- 6th inning 3-2 pitch to Manny Ramirez, one out, 1st and second: double play. Another innovation? It’s one of those weird straight sinking fastballs that Westbrook throws every once in a while. It came in at 91 mph so it wasn’t a changeup, but it didn’t cut back inside like a cutter or tail away like his normal sinker- it just moved straight downwards like his changeup, and Manny hit it hard and straight down.
All in all, Westbrook was pretty hittable against the Red Sox, but he made some very nice pitches in pressure situations and let his sinker do its thing. In two important situations, he innovated and threw pitches that were like nothing else he’d showed Boston all night. But mostly the Sox helped him out by leaving a lot of high pitches go by while bashing his better sinkers into the ground, and the Cleveland defenders did the rest.
So far using pitch f/x it’s been pretty easy to break down what is important for Dustin McGowan, Jesse Litsch, and A.J. Burnett to be effective. Compare a really good start to a really bad one and things pop out like how much a fastball is tailing, a curveball is curving, or a changeup is working.
The next thing I want to look at is what happened to Roy Halladay in May (other than the obvious- his appendix exploded). The Doctor was the best pitcher in the league in April, and from June 10th on had an excellent ERA of 3.32. But he pitched like a little-leaguer for three starts around the time that he went on the DL with acute appendicitis.
In the two starts before he had surgery, Halladay allowed 16 runs. He came back quickly from the DL and had one good start, but in his next one was absolutely shelled by Tampa Bay for 8 runs in 3 1/3 innings, the only time this season he did not go 5 innings. Roy said afterwards that it was a mechanical, not a physical problem, and he wasn’t getting on top of his pitches. Later it came out as Sal Fasano suggested a different grip (which Halladay later abandoned) that he was having trouble with his cutter. Let’s take a look at what was different in those three starts to make him so hittable.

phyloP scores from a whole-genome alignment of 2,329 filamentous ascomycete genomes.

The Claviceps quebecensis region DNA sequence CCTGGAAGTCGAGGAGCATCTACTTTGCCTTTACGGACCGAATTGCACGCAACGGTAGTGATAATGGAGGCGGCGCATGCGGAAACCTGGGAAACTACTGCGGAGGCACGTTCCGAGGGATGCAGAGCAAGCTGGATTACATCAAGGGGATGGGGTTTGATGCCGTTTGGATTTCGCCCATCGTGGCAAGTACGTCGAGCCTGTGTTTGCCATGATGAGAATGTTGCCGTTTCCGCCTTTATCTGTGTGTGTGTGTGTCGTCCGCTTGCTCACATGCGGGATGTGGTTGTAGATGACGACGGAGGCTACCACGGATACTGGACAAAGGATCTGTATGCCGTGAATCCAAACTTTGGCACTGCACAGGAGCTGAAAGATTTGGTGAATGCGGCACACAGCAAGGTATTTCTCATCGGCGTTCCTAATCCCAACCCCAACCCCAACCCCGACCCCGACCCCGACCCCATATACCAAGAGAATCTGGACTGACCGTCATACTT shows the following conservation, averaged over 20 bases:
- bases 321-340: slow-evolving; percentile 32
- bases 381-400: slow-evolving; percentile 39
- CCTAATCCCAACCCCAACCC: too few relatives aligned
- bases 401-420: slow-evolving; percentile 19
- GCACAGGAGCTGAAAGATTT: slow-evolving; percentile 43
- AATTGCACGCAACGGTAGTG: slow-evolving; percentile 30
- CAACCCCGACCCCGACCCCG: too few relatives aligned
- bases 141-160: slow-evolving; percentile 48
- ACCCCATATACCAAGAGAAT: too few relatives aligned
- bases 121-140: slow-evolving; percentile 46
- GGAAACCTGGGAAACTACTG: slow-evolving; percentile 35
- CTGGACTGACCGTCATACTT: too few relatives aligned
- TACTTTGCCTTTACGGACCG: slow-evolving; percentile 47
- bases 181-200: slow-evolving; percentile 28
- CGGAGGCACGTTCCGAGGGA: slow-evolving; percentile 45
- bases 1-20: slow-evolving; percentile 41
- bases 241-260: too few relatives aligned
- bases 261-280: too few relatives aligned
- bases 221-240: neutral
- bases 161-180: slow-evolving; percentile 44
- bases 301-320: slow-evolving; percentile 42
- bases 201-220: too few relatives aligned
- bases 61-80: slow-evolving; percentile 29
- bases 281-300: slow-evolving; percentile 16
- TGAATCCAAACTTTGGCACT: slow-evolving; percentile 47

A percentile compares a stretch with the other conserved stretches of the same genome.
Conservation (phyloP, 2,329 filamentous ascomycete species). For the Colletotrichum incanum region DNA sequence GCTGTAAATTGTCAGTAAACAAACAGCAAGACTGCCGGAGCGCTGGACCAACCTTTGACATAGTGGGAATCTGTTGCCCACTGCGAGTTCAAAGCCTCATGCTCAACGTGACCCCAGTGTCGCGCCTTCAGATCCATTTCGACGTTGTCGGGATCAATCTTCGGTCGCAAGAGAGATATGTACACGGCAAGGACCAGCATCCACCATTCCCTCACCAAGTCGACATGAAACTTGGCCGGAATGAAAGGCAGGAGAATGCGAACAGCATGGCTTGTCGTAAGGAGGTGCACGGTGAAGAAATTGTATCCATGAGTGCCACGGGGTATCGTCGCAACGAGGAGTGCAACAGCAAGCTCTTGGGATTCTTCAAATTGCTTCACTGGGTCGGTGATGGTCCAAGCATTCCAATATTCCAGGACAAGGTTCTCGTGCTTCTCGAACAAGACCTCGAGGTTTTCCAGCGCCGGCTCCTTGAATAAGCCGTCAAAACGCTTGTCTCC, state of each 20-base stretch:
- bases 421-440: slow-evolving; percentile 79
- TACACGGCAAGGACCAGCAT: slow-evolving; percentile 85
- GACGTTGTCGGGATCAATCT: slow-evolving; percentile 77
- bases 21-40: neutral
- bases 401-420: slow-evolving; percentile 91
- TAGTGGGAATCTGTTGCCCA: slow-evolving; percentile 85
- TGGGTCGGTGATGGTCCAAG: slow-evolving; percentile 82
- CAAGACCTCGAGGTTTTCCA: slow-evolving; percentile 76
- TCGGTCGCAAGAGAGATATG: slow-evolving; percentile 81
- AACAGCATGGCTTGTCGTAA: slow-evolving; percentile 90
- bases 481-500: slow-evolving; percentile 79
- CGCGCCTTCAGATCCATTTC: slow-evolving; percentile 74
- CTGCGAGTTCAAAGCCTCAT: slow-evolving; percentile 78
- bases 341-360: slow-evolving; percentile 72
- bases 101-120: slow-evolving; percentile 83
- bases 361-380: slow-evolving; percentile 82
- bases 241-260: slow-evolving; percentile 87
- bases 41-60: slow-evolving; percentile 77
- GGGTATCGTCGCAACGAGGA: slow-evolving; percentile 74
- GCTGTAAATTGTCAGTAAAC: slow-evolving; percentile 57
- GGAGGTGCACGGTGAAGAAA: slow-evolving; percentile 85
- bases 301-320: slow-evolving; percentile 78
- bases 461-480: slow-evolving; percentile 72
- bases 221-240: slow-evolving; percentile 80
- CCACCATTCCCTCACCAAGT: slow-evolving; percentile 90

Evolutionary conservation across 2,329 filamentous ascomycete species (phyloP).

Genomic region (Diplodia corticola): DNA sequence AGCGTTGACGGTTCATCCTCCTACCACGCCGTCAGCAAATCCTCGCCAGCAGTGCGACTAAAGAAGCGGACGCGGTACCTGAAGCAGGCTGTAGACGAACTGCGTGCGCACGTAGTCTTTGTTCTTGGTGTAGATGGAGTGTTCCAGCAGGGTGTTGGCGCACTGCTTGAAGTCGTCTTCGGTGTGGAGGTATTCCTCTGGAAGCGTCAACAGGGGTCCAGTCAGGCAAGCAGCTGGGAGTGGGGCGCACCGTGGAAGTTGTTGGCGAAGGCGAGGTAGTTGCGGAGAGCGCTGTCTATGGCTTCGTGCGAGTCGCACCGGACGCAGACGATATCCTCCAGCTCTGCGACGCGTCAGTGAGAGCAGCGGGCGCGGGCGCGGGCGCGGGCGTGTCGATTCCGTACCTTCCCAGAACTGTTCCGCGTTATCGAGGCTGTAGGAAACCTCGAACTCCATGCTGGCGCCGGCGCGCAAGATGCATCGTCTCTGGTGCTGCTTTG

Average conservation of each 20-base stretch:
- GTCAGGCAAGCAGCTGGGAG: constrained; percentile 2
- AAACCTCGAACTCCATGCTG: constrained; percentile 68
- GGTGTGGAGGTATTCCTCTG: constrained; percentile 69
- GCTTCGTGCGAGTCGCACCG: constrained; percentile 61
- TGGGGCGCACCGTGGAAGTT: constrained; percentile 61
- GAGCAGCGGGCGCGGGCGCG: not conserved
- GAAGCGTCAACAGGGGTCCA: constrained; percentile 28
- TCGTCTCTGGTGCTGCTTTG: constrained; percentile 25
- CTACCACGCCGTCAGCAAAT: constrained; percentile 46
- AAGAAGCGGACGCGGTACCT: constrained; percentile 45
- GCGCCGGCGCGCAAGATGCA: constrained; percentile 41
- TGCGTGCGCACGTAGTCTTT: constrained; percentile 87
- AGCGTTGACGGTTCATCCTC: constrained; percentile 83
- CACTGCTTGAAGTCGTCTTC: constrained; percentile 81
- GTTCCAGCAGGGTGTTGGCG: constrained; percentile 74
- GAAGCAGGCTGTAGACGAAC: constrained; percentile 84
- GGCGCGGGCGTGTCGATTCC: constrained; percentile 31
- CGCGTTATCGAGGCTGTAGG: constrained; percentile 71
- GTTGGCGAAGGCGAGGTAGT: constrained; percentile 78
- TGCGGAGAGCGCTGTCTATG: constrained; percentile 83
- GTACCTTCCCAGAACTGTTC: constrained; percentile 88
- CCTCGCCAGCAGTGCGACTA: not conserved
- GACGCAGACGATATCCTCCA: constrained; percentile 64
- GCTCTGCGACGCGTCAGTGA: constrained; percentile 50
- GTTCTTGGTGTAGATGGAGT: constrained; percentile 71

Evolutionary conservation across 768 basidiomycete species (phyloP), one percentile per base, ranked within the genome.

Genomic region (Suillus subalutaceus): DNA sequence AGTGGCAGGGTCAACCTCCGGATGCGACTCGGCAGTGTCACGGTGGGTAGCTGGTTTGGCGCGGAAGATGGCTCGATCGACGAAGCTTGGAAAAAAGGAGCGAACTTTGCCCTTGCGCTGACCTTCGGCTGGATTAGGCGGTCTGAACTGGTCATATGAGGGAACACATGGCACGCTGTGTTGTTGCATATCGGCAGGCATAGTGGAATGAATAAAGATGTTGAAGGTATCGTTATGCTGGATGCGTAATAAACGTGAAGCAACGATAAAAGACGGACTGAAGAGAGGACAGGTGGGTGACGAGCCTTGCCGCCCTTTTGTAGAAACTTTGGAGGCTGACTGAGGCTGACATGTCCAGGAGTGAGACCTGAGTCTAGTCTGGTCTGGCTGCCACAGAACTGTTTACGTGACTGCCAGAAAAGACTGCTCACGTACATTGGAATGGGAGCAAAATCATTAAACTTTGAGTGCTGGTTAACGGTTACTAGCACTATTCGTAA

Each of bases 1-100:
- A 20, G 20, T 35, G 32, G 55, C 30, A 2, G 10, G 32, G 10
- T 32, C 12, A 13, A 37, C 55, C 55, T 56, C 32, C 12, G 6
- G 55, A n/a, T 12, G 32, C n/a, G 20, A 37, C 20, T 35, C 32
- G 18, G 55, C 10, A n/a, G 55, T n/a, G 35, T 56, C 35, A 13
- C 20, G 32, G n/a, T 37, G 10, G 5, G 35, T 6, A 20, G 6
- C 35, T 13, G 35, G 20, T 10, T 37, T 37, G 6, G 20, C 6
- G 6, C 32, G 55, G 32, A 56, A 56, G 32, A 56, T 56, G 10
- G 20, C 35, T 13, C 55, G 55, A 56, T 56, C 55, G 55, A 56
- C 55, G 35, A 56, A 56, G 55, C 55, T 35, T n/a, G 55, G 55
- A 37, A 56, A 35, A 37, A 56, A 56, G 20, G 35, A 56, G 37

First, here’s the pitch movement in a good start by the doctor, from April 13. He went 10 innings to beat the Indians, allowing only 6 hits and one run – an absolute classic from the Jays ace on top of his game. Remember, this is pitch movement as compared to some mythical perfectly straight pitch. Those red dots on the left are diving, moving fastballs. Compare it to the movement of another pitcher to get an idea of how much- the scale is in inches.
This is what the “new” Halladay looks like, ever since he remade himself from a power pitcher into a ground ball pitcher. He doesn’t throw a big 12-6 breaking ball, just a little breaking pitch that is more like a slider. But his fastball sinks and tails away to a ridiculous degree- over 6 inches even when compared to McGowan and Burnett’s 2-seamers. Can you imagine trying to hit a 93 mph pitch that sinks and tails that much? And now here’s his location. Everything is low and he cuts his fastball in on the hands of left-handed batters.
Ok, enough drooling at Cy Young stuff. Here’s Roy’s first rocky start in May where he allowed 12 hits and 9 runs against the Texas Rangers.
Doesn’t look that bad, does it? All his pitches are sinking even more. There isn’t the same sort of crisp definition between his two fastballs, but his velocity and breaking ball is fine. And as you’ll see in a second, for the most part his location was there as well.